POST TIME: 18 November, 2019 00:00 00 AM
Tigers begin preparation for pink ball Test
BSS, Indore

Tigers begin preparation for pink ball Test

Bangladesh cricketers (L-R) spinner Nayeem Hasan, top order batsman Liton Kumar and pacer Abu Jayed Rahi pose for a photograph during a practice session at Holkar Cricket Stadium in Indore yesterday evening. BCB photo

Bangladesh began their practice with the pink ball at the Holkar Stadium in Indore yesterday as they gear up for the second and final Test in Kolkata, which will be played under lights.

The Tigers basically was due to start pink ball preparation in Kolkata but as they tasted a humiliating innings and 130-run defeat against India in the first Test inside three days, they had to stay in Indore for two days more. They are schedule to fly for Kolkata on November 19.

Despite it was an optional practice, all the members of the touring side returned to training that marked their first full-fledged session with the pink ball as they are not used to play with the pink ball.

The only thing that can give them some inspiration is that their opponent India is not used to play with pink ball as well considering it would be the first day and night Test match for the men in blue.

As the host plunge into the relatively unknown territory (to them) of Test cricket under lights now Tigers are putting all their focus on dealing with and mastering the pink ball.

The unfamiliarity with the pink SG ball gives rise to another grey area - about what could happen with the onset of dew under lights.

Playing in the month of November, dew is most likely to make its presence felt, but it is still not known in what manner it will impact the pink ball.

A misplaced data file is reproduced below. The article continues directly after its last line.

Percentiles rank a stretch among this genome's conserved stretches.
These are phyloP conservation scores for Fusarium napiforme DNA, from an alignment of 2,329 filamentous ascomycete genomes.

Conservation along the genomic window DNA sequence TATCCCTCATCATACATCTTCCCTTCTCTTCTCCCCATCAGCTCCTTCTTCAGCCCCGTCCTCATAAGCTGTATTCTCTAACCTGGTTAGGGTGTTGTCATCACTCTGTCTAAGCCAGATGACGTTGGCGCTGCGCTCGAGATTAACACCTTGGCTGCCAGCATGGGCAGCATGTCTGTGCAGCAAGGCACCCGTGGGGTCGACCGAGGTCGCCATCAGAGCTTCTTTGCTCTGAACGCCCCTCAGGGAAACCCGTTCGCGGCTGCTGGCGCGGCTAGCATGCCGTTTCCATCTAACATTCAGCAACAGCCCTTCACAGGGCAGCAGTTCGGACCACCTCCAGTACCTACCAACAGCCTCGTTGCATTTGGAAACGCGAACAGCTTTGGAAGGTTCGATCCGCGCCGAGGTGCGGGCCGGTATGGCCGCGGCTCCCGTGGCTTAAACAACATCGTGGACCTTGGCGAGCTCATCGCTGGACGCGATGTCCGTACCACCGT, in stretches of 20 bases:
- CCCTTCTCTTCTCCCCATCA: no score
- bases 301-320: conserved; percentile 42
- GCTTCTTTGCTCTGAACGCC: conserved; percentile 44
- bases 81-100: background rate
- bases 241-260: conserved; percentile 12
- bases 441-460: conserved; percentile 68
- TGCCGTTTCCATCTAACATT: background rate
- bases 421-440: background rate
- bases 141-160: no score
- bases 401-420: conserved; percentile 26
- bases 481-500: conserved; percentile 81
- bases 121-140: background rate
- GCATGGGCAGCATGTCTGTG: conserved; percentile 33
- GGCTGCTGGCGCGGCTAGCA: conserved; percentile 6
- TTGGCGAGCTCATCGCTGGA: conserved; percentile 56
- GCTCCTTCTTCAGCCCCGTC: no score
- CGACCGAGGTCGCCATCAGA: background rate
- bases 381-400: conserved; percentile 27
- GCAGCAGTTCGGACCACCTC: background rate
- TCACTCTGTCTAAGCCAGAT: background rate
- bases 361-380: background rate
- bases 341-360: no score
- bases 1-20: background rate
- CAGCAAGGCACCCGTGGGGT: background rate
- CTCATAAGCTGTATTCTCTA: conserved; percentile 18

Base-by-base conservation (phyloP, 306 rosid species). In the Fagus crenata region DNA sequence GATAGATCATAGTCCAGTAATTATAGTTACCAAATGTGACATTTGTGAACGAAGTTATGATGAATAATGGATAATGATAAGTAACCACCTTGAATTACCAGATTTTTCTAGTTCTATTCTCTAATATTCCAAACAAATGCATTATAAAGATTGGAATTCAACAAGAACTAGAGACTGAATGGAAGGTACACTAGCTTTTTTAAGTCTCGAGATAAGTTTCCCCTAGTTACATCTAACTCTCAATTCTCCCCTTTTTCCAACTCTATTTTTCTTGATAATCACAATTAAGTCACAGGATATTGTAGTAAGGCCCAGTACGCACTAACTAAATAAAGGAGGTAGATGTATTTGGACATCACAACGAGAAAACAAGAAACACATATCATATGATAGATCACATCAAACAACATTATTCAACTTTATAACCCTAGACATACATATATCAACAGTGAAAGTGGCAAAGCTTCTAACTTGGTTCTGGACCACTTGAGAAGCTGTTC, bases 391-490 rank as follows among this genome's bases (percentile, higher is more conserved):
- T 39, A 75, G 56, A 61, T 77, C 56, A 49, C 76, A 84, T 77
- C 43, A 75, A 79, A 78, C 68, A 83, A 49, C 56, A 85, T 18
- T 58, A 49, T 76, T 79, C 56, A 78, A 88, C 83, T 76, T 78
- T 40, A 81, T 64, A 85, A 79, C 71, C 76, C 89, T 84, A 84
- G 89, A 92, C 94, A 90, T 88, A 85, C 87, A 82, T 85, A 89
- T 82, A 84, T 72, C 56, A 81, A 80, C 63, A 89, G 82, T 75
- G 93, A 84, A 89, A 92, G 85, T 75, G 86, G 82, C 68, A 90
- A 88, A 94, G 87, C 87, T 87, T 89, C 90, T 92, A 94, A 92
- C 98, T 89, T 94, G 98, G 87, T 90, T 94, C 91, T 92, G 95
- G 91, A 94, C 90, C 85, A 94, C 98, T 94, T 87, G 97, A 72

Abu Jayed Rahi, who was the only successful bowler in the opening Test,  is not looking too far ahead for the time being apart from being optimistic. Since both teams are unaware of it, he is more concerned on mastering the seam position with the pink ball.

“Yes of course we are hopeful both teams are new and whoever plays better will get the desired result,’’ Rahi said here yesterday.

“Today we have a practice session and after bowling with it I will understand the difference,’’ he said.

“I will discuss it [with coach]. As it’s a new ball, we should measure its movement. We need to understand how much it will swing or not,’’ he added.

Meanwhile Bangladesh’s pacer Abu Jayed Rahi became that rare breed of bowler who did it with an intriguing display of swing bowling.

The likes of Rohit Sharma, Cheteshwar Pujara, Virat Kohli and Ajinkya Rahane are the heart of Indian batting and highly respect around the world due to their ability to take the match away from the opponent’s grip with single-handedly.

Rahi took all of those four batsmen in his first Test in India but the lack of support from other end meant, despite his stellar performance, Bangladesh tasted an embarrassing innings and 130-run defeat in Indore Test.

However amongst those four wickets, Rahi savoured the wicket of Kohli most and said his wicket was something like dream comes true for him.

Jayed could have picked up five for had Imrul Kayes not dropped a sitter of Mayank Agarwal at 32, who virtually sealed the game for India with his brilliant double hundred.

“It’s not frustrating; I don’t bother about missed chances too much. I believe it’s part of cricket. I do accept that catches are supposed to be held on to but one can’t change the past by thinking about it,” he said.

“’It was an amazing feeling to dismiss the two best batsmen of our times. Getting Virat Kohli’s wicket was like a dream coming true,” he said adding that he needs to be more consistent with his line and length.

“Obviously, I need to focus more on my line and length (as I don’t have express pace). In the first Test I gave away some freebies, if I can decrease the number of these boundary balls it will be much better,” he said.